Imagine walking in a garden and appreciating a flower that you passed by. So, you take a photo of it, and you go back to your computer to upload the photo and transform your photo into a 3D flower that you can add to your favorite farming game. It’s technologically possible!
Feilong Yan, Minglun Gong, Daniel Cohen-Or, Oliver Deussen, Baoquan Chen
We present a semi-automatic method for reconstructing flower models from a single photograph. Such reconstruction is challenging since the 3D structure of a flower can appear ambiguous in projection. However, the flower head typically consists of petals embedded in 3D space that share similar shapes and form certain level of regular structure. Our technique employs these assumptions by first fitting a cone and subsequently a surface of revolution to the flower structure and then computing individual petal shapes from their projection in the photo. Flowers with multiple layers of petals are handled through processing different layers separately. Occlusions are dealt with both within and between petal layers. We show that our method allows users to quickly generate a variety of realistic 3D flowers from photographs and to animate an image using the underlying models reconstructed from our method.
I enjoyed reading this paper so much. Although my basic knowledge of computer graphics, I was able to understand most of it. The premise that makes generating a model from one photo for flowers possible is the fact that the petals of a flower are usually the same. They look different due to the direction of bends and the photo angle. This makes it possible to use all the petals to average a canonical shape of a petal to resemble all the petals. This canonical petal along with each petal in the image are intersected to create the final mesh. Furthermore, occlusion calculations are used to move the petal and rotate them.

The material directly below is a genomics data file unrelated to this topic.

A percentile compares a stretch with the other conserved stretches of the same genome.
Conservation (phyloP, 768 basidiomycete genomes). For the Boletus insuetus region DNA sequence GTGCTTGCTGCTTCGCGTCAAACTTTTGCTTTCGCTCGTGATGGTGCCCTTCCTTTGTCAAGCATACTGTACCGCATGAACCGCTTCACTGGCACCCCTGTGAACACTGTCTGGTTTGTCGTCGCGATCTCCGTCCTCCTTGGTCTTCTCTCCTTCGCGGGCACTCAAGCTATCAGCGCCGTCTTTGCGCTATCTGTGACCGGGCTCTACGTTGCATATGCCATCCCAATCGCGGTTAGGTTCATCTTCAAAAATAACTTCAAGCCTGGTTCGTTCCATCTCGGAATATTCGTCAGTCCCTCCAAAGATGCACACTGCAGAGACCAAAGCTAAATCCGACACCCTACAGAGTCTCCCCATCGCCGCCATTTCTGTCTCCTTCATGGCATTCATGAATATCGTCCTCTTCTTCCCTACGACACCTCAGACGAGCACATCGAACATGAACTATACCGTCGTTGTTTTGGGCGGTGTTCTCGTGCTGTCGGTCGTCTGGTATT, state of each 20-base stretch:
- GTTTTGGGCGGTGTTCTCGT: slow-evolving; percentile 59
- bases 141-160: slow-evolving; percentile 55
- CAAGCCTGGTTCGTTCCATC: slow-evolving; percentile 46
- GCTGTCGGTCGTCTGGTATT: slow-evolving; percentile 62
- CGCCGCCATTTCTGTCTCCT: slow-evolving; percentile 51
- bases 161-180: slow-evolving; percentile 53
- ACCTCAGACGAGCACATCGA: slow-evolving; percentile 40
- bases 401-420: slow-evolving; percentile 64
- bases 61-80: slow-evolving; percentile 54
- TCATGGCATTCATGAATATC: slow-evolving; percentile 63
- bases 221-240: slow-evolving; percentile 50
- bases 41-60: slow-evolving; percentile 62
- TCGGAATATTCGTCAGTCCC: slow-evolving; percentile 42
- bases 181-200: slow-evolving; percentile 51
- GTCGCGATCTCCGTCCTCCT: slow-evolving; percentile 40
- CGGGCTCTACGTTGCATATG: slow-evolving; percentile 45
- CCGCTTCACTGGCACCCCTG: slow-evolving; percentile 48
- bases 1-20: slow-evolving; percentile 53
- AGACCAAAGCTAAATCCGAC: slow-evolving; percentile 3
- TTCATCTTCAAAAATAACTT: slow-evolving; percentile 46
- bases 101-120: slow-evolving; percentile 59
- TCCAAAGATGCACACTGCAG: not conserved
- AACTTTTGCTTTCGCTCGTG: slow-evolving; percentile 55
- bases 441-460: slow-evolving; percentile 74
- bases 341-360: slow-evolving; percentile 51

The paper states that the whole process can be done in a minute! That’s really a short time compared to a professional 3D modeler that may take half an hour to achieve the same results.
The process, of course, is not without limits. First, it’s unable to model the complex patterns and bents drawn on the petal. Moreover, it’s unable to model correctly when an image is taken from an angle that makes it hard to detect intersections between the petals.
I wonder what other things we can model from a single photo. If I had to guess, I would probably say that we can model snowflakes. Regardless, I wish such research is further investigated because it will be a great achievement to transform concept art in game studios to 3D models immediately one day!
Unfortunately, you need academic access to be able to read the paper: https://onlinelibrary.wiley.com/doi/full/10.1111/cgf.12332